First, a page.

19:31 GMT30 May 2020
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    Two Canadian law firms have filed a $578 million class-action lawsuit against companies running the infidelity website Ashley Madison after hackers breached the site and spilled the dirty little secrets of some 39 million members.

    Charney Lawyers along with Sutts, Strosberg LLP announced on Friday that they are leading the lawsuit on behalf of Canadians whose privacy was violated.

    With the slogan “Life is Short. Have an Affair,” Ashley Madison was built to facilitate extramarital relationships among its members.

    The targets of the lawsuit are Avid Dating Life and Avid Life Media which own Ashley Madison.

    According to the lawyers’ statement, many former users of the website approached them asking about their privacy rights under Canadian law. One such person is the plaintiff Eliot Shore. This widower said he joined the site while seeking companionship after losing his wife to breast cancer, but did not cheat or meet any other member of the site.

    The leaked data contains names, email addresses, home addresses and message histories of the site’s members.

    “They are outraged that AshleyMadison.com failed to protect its users’ information,” said Ted Charney of Charney Lawyers. “In many cases, the users paid an additional fee for the website to remove all of their user data, only to discover that the information was left intact and exposed.”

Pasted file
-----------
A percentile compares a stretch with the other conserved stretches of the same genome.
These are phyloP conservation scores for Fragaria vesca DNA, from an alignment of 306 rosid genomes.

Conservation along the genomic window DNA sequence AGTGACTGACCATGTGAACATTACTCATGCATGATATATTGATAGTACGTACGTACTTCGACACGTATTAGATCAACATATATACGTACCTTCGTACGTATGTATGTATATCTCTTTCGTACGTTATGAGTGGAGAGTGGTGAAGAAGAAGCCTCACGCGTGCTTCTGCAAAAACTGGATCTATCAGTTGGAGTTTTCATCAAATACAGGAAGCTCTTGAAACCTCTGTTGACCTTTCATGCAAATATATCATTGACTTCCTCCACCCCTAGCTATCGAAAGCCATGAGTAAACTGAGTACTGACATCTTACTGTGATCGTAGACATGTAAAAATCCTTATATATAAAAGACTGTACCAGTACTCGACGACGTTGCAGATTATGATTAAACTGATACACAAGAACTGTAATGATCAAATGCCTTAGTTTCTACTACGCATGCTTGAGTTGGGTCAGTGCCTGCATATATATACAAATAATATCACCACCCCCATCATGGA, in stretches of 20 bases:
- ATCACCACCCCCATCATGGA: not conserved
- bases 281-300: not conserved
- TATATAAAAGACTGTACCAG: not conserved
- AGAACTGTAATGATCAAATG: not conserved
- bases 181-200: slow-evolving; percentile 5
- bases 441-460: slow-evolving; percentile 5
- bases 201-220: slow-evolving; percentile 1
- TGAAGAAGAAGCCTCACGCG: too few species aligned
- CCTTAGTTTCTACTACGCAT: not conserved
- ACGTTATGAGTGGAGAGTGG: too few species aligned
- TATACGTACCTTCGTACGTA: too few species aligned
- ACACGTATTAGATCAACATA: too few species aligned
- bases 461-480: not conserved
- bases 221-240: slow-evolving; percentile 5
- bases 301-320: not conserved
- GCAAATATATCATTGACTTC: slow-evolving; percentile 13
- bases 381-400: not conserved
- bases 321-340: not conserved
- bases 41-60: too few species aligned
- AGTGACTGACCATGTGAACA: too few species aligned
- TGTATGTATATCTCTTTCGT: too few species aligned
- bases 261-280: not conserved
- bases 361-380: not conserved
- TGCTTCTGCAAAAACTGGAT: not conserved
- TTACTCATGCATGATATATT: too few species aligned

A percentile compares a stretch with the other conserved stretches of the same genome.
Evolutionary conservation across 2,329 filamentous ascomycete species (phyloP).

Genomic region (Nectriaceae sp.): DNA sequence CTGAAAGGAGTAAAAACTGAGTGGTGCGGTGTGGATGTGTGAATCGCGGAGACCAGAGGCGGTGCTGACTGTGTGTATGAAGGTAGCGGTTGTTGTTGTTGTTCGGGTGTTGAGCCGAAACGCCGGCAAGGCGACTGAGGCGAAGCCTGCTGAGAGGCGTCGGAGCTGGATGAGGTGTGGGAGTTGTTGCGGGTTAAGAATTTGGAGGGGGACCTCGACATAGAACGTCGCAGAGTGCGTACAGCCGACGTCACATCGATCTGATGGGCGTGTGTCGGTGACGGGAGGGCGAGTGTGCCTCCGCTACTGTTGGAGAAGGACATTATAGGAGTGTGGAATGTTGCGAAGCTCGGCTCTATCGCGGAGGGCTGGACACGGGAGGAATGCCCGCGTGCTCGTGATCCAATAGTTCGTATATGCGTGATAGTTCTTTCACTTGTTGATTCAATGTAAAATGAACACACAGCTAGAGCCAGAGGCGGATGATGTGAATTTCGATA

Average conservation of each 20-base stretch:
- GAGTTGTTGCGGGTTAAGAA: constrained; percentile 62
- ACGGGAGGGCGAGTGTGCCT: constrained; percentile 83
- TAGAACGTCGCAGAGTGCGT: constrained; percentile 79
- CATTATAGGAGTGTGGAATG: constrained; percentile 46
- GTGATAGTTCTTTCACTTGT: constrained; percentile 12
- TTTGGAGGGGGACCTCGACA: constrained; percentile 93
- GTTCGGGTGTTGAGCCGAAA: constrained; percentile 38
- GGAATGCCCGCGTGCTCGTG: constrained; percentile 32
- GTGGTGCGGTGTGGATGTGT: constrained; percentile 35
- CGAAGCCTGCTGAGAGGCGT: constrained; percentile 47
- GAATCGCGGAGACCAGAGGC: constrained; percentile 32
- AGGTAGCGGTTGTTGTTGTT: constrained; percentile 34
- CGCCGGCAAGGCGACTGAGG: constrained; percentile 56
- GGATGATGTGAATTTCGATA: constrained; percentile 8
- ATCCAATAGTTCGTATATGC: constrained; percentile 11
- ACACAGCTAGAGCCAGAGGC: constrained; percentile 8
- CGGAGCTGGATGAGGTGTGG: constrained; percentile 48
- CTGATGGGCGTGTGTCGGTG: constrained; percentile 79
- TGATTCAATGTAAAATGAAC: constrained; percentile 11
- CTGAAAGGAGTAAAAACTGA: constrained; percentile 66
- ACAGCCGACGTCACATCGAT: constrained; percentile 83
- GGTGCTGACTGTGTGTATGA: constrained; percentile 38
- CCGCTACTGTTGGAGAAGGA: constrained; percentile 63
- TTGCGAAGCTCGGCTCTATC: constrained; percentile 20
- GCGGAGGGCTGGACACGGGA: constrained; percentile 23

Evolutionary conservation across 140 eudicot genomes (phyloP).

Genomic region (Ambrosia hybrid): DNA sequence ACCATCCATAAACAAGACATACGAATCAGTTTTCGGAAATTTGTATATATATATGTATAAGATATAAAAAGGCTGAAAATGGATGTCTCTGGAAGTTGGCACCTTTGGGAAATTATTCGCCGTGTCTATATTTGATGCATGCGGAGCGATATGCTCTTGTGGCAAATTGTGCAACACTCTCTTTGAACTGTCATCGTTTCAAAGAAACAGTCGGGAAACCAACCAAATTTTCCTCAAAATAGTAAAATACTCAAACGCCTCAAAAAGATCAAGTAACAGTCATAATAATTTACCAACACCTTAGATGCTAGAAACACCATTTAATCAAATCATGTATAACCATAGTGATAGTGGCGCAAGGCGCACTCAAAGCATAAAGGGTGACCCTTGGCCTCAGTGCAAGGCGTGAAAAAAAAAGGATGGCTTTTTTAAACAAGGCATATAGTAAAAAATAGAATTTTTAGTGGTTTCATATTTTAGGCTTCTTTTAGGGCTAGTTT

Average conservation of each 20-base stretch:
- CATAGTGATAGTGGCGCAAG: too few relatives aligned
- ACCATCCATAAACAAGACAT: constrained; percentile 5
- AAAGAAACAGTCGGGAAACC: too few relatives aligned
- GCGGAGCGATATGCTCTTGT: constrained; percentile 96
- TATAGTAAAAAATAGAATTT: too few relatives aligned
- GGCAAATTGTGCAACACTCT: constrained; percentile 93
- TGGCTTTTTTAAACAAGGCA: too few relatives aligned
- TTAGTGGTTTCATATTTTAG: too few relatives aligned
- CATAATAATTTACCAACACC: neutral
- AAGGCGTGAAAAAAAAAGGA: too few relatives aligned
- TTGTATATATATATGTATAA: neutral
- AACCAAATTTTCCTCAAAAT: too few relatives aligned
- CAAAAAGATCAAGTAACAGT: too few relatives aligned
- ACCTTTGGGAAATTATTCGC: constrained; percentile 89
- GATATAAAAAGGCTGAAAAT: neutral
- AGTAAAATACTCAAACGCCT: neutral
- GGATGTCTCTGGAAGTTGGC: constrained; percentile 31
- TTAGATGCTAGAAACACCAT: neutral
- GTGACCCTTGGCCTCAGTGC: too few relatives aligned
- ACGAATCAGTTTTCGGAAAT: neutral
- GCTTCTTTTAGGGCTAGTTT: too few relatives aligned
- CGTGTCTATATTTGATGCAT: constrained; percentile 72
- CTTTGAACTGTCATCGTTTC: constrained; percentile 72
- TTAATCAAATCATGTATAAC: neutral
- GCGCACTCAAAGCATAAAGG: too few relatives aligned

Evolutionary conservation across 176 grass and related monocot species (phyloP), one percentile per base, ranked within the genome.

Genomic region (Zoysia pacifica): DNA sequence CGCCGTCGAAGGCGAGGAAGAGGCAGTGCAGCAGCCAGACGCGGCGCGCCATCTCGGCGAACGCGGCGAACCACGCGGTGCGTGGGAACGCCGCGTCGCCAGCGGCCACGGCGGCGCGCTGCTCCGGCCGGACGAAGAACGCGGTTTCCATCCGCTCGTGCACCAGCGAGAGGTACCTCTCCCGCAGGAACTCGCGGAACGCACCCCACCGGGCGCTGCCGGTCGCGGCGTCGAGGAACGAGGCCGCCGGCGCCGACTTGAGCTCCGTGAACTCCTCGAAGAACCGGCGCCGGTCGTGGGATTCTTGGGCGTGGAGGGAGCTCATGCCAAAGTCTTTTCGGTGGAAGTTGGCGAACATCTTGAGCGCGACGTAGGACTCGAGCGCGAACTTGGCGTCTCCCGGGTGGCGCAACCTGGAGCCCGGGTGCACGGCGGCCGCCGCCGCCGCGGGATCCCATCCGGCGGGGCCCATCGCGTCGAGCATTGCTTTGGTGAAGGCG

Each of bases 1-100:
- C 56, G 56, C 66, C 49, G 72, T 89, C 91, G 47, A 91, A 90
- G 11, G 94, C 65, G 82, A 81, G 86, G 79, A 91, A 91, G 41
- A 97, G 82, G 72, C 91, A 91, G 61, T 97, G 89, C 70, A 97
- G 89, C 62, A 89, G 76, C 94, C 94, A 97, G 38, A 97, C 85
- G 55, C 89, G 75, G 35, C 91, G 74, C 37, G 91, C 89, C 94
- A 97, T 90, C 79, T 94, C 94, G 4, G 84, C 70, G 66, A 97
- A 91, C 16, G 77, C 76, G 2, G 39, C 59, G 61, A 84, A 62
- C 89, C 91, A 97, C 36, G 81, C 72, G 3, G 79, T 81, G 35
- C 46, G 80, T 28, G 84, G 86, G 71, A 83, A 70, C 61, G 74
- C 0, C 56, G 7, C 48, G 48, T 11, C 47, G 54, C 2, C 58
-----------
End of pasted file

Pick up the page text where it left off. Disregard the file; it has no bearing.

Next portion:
The hackers, who are not part of the lawsuit, said they attacked the site as a punishment for charging users fees to delete their personal information from their databases, but not actually meeting their promise.

    “The sensitivity of the information is so extreme and the repercussions of this breach are so extreme, it puts the damages faced by members in a completely different category of class-action suits,” Charney said.

    This is the first class-action lawsuit led against companies in Canada, Charney proclaimed. Meanwhile in the United States, lawyers from Missouri filed a class-action lawsuit against Ashley Madison’s owners on behalf of an unnamed female plaintiff, who said she paid about $19 to have her information removed from the site. She is seeking more than $5 million in damages.  

    Ashley Madison maintains that the information hacked could not be used to identify its members or “prove the infidelity of their clients,” according to the Guardian.

    Hundreds of the leaked email addresses appear to be linked to Canadian federal and municipal workers, as well as members of the police and military. Some of the transactions revealed in the breach were authorized on computers attached the Department of National Defense and the House of Commons.

    The leaked trove of data also contained credit card information linked to “U.S. government workers with sensitive jobs in the White House, Congress and the Justice Department,” according to the Guardian.  

    Hackers initially breached Ashley Madison’s databases in July, according to the lawsuit. That information was released publicly on Tuesday.

    The class-action lawsuit filed in Canada “still needs to be certified by the court,” according to the lawyers’ statement.


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    hacker attack, hacking, marital affairs, adultery, Ashley Madison, Charney Lawyers, Sutts, Strosberg LLP, Ted Charney, Canada
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